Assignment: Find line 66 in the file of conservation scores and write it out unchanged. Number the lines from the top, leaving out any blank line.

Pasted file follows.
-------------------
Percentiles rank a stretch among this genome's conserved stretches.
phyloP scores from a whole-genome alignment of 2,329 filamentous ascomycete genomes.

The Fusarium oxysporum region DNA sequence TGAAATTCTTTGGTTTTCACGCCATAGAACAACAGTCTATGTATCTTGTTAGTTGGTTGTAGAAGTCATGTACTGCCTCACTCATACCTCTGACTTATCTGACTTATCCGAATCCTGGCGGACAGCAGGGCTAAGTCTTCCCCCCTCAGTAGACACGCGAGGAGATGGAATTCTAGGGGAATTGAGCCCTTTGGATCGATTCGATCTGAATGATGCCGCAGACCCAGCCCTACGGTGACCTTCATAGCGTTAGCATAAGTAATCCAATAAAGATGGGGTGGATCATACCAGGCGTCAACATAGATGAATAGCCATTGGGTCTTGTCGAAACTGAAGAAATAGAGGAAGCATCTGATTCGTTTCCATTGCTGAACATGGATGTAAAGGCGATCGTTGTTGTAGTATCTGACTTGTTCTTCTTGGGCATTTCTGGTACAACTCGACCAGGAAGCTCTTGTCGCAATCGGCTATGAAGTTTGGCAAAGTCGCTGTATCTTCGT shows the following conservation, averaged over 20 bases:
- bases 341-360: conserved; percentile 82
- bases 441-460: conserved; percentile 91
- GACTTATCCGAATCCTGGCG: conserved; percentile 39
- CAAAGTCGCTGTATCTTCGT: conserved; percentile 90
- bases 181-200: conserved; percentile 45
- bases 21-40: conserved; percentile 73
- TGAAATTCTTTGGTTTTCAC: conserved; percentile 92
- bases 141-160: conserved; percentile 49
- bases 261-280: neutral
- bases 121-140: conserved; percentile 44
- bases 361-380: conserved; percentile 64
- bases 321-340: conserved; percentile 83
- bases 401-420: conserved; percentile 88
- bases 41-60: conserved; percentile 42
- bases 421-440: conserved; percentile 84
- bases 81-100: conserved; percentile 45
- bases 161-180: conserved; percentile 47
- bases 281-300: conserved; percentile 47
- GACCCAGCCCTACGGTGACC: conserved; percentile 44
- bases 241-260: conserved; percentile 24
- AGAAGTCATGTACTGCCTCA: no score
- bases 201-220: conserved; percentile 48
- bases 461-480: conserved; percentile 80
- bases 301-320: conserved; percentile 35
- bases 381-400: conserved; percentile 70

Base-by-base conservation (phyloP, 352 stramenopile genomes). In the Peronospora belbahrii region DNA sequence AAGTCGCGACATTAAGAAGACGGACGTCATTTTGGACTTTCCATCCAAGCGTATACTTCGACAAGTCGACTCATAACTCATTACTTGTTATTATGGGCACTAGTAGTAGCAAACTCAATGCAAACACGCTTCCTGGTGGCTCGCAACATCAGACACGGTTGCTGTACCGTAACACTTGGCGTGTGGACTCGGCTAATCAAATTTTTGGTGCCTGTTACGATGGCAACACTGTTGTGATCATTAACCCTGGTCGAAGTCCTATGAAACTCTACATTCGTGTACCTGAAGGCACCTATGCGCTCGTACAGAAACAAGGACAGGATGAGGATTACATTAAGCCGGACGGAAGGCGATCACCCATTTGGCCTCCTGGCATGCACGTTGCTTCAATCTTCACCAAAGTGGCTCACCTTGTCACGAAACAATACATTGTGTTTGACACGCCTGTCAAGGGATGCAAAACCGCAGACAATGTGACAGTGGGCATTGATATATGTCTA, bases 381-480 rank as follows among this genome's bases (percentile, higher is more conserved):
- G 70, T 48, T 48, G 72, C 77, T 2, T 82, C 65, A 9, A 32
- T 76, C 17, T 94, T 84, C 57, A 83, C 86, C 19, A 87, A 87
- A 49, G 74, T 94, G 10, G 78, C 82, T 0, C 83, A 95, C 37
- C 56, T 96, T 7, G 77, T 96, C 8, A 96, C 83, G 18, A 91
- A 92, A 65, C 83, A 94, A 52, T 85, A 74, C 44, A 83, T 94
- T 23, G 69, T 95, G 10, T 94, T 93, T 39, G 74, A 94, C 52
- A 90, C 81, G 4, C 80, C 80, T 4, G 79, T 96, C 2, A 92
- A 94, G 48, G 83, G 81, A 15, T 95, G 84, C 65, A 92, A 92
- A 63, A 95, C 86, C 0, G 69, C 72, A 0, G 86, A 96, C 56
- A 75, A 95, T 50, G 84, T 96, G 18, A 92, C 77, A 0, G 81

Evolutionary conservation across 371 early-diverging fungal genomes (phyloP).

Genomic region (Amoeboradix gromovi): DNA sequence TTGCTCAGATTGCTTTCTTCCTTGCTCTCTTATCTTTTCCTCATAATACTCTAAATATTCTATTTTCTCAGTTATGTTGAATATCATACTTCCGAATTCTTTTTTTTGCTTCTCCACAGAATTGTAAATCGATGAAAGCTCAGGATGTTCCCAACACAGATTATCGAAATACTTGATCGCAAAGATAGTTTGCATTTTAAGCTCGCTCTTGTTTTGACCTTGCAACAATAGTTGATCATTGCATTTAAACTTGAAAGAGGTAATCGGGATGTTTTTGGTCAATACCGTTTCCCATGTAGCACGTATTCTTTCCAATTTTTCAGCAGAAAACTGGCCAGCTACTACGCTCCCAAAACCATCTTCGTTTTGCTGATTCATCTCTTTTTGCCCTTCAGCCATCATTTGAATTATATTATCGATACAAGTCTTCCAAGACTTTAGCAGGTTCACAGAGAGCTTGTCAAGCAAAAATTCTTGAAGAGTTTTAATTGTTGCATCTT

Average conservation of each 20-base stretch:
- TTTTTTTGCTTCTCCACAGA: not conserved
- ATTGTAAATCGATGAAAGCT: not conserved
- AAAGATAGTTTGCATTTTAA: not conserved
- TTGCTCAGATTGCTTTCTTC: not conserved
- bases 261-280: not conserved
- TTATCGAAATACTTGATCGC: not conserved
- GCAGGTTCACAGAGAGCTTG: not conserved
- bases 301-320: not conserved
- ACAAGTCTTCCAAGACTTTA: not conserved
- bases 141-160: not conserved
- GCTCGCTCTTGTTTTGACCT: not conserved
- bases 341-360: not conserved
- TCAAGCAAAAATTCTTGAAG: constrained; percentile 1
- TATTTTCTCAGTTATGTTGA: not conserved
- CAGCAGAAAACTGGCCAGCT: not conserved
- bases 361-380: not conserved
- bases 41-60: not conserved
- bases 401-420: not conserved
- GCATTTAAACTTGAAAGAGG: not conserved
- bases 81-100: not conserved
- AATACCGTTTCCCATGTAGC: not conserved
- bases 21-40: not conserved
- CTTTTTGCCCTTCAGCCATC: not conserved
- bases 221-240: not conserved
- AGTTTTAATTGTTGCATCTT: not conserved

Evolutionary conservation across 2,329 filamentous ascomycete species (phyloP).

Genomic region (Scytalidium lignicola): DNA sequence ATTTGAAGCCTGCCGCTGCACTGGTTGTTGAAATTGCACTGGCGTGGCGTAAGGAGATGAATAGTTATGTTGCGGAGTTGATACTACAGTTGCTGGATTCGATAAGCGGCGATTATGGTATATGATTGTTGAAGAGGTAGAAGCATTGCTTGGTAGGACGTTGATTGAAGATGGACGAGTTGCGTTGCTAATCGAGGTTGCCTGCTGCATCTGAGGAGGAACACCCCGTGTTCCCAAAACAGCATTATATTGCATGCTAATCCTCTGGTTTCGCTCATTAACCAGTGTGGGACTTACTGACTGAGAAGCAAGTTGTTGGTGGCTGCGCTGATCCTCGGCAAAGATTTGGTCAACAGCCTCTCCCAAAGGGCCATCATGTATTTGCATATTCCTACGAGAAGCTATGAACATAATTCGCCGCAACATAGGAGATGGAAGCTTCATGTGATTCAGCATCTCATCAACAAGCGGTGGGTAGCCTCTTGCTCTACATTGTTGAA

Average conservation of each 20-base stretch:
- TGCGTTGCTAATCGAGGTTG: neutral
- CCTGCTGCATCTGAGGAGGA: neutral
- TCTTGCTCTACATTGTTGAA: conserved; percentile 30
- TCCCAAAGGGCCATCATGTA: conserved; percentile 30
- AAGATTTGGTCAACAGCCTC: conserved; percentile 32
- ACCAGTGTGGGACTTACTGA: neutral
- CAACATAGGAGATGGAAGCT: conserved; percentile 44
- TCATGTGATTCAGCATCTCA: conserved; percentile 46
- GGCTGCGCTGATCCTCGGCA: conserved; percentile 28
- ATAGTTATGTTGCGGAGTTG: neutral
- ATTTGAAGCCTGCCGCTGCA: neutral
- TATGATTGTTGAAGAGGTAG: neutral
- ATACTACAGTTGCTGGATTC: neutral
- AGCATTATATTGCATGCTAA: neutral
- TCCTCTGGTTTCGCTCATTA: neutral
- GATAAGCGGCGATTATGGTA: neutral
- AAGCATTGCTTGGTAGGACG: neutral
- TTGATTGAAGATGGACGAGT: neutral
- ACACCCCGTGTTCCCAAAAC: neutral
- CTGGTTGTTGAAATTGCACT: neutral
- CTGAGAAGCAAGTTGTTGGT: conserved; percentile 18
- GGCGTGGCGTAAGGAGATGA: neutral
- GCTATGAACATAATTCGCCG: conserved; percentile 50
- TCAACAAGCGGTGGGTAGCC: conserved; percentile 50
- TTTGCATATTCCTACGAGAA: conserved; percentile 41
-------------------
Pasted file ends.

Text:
- bases 221-240: not conserved